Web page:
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In this article, the author analyses the Euro crisis by taking a look at Spain and fiercely criticises European conservatives’ obsessive focus on austerity, a trend that is inevitably leading the old continent towards a state of Neo-Eurosclerosis.
By David J. Franco, 4 Jan, 2012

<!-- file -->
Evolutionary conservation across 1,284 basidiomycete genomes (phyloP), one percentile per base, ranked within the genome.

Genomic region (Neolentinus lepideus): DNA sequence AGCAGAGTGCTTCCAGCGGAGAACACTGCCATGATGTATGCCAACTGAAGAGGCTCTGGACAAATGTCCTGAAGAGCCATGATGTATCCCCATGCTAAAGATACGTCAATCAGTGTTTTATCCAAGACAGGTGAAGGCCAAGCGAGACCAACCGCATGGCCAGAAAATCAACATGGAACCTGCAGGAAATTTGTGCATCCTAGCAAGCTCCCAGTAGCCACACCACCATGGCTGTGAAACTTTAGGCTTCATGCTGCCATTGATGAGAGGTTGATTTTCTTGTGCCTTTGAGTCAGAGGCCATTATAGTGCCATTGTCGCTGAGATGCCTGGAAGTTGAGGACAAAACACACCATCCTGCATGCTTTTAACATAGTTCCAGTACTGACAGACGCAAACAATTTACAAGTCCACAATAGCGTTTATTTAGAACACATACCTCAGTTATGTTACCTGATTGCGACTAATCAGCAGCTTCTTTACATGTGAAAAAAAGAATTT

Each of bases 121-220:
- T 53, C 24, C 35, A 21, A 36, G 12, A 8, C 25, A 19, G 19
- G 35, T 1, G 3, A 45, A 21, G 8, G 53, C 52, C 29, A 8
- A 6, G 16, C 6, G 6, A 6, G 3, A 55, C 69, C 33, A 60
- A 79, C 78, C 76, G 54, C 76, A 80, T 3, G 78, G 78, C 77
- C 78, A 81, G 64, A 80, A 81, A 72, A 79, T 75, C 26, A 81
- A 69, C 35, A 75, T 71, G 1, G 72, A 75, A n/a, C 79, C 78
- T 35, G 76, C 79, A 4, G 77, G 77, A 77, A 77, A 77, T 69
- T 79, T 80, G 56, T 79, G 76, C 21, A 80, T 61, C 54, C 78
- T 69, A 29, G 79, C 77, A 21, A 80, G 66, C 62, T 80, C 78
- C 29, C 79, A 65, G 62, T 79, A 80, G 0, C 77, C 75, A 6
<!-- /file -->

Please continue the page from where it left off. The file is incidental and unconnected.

European politics is a tough game: on the one hand, there is the political struggle in which parties seek to win a domestic electorate with old-fashioned programs relating to the level of state intervention, economic growth, and social integration and protection. Here the talk is usually centred on taxes, employment, state regulation, and welfare programs. On the other hand, European integration and monetary union are forcing member states to strengthen their positions in an attempt to resist challenges to state sovereignty. Here the talk is usually centred on fighting back transnational forces and financial markets, enhancing national identity, and resisting the transference of sovereignty. Hence, political parties find themselves in the odd situation of having to win two battles: one with a domestic electorate, and one with the effects of European integration. Three battles if we include the struggle against financial markets that do not seem to respect boundaries of any sort. The 2008 economic crisis and subsequent sovereign debt crisis and crisis of the euro have only exacerbated these trends. The case of Spain comes in handy here.